[ back ] 13. Analyzed by Pfeffer 1985:101–102.
[ back ] 14. In the work mentioned at n2 above, Rupert T. Pickens discusses the reliance on Celtic oral traditions (matiere de Bretagne)—alongside Latin written traditions (matiere de Rom)—in the lais of Marie de France, whose literary activity is historically linked with the court of Henry II of England.
[ back ] 15. As the discussion still to come makes clear, however, it does not follow that the symbol of the tomb reflects the permanent death of the entombed.
[ back ] 16. GM 222n62.
[ back ] 17. GM 273–274. Cf. Svenbro 1993:84.
[ back ] 18. For analogous themes in Irish and Welsh poetry, see Ford 1987: in the Celtic traditions, a given poem can represent its poet as if he were already dead. Ford connects this convention with attested rituals of poetic initiation.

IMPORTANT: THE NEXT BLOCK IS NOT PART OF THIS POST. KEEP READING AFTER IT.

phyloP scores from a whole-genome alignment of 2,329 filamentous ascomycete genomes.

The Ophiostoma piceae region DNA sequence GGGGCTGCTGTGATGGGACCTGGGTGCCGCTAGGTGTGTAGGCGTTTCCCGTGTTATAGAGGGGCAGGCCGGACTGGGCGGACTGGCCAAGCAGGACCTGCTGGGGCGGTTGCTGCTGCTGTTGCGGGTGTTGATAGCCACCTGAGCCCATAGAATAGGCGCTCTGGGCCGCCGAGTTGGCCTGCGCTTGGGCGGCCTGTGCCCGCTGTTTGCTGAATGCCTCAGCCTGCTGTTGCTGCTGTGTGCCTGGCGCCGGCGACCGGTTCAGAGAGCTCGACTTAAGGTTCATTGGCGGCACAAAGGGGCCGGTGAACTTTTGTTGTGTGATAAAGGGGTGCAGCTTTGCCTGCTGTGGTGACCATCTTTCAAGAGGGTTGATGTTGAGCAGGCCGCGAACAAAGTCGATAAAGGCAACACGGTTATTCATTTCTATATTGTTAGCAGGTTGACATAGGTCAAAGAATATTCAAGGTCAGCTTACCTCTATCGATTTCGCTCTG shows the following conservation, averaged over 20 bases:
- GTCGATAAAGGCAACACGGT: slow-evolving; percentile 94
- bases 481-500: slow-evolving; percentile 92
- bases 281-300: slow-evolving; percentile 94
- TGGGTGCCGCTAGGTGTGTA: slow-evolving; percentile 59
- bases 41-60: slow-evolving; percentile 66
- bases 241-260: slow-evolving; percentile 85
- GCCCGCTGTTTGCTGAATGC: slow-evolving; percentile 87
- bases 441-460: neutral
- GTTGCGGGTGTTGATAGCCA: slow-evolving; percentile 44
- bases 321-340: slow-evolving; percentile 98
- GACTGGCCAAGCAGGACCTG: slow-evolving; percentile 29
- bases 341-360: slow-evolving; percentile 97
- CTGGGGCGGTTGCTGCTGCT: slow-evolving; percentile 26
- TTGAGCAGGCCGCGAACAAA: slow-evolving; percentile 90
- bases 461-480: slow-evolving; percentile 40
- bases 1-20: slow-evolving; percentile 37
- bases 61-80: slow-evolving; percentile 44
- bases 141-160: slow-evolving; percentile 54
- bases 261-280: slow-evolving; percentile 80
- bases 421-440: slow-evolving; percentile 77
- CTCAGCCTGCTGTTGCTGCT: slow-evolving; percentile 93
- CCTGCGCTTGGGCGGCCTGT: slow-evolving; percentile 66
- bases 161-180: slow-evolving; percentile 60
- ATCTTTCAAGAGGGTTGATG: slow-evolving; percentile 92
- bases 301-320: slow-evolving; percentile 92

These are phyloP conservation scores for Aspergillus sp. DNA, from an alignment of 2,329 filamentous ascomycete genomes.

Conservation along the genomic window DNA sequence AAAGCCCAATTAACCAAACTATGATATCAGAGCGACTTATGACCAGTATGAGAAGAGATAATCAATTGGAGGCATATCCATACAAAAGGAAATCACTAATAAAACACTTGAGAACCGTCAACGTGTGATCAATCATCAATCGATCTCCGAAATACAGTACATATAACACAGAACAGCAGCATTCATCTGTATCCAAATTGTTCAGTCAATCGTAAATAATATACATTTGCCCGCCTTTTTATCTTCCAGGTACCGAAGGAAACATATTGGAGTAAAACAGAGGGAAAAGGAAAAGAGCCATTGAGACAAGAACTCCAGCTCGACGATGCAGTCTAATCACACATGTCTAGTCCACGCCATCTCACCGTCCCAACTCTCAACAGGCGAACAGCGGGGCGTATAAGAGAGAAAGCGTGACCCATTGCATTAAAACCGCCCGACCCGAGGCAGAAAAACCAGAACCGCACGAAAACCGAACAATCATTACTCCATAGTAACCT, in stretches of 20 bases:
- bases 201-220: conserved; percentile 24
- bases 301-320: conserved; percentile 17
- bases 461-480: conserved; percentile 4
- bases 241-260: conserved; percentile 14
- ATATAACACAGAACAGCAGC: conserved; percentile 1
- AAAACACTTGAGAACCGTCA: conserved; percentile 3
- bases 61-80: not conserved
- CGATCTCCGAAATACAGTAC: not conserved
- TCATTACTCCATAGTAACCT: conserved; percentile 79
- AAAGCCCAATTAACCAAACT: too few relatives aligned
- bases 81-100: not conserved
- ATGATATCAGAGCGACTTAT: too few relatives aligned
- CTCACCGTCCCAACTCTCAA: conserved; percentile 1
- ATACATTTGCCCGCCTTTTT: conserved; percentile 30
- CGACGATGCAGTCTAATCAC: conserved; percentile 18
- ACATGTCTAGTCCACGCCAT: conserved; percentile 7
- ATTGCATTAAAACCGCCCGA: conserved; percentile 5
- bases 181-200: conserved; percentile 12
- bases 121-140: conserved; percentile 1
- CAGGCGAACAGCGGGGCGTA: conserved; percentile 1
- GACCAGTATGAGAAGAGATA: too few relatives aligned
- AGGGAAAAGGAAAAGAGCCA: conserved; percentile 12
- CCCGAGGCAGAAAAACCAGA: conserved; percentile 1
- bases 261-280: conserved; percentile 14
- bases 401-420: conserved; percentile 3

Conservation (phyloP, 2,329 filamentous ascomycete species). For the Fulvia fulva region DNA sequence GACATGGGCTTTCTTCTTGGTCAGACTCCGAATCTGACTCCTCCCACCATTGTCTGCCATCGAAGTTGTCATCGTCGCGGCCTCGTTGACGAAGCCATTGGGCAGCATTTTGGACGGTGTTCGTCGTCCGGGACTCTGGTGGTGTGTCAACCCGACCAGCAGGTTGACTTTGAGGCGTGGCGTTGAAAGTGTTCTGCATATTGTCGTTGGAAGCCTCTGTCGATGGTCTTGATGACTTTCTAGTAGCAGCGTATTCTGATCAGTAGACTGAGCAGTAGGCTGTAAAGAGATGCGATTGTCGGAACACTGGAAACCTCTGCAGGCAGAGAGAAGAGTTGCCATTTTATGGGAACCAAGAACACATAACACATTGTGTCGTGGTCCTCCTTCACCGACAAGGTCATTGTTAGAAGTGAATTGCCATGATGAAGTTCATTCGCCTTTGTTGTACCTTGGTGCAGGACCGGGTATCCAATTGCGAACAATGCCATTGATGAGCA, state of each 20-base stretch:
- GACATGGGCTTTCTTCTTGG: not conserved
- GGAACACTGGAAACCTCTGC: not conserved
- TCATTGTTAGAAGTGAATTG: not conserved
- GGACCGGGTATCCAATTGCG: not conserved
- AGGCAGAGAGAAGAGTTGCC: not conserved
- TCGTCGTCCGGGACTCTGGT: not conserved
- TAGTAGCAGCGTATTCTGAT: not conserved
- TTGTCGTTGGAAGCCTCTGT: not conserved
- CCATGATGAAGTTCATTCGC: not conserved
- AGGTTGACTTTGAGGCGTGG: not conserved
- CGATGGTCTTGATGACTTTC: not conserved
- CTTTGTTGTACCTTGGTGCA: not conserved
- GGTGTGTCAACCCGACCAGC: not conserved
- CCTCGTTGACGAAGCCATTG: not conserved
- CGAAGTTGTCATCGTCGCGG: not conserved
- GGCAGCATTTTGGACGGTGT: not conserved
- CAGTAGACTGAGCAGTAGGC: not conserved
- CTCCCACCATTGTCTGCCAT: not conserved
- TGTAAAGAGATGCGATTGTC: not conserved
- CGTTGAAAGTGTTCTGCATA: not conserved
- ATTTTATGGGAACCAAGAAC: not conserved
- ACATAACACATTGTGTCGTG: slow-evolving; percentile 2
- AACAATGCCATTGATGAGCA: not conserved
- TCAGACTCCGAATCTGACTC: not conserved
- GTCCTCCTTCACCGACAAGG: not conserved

[ back ] 19. GM 274n20.
[ back ] 20. Detailed analysis in N 1985:76–81. Cf. N 1993 on Alcaeus F 129 and 130 V, where the persona of the poet seems to be speaking from the dead.
[ back ] 21. N 1985:76–81.
[ back ] 22. GM 221–222; cf. Ford 1985:91, 95. On the etymology of sêma, see Ivanov 1993b.
[ back ] 23. On the conceptual link between authorizing and authorship, see PH 79–81, 169–170, 350, and 412–413. It is hazardous, however, to retroject to the ancient world our contemporary notions of the “author”—notably the individual author. On the semantic problems of retrojecting our notions of the individual, see Held 1991.
[ back ] 24. Eliot 1919 [1975]:38.
[ back ] 25. See especially p. 85.
[ back ] 26. Pickens 1978:40.
[ back ] 27. This formulation restricts the term mouvance to mean a phenomenon of variation in oral poetics as shown by the evidence of manuscripts, not the manuscript evidence showing that phenomenon. As Laurence de Looze points out to me, the presence or absence of manuscript evidence in any given case may be an accident of history. It often may not be possible, therefore, to work out quantitative or comparative criteria for measuring mouvance. My axiom is meant merely as a practical index of mouvance.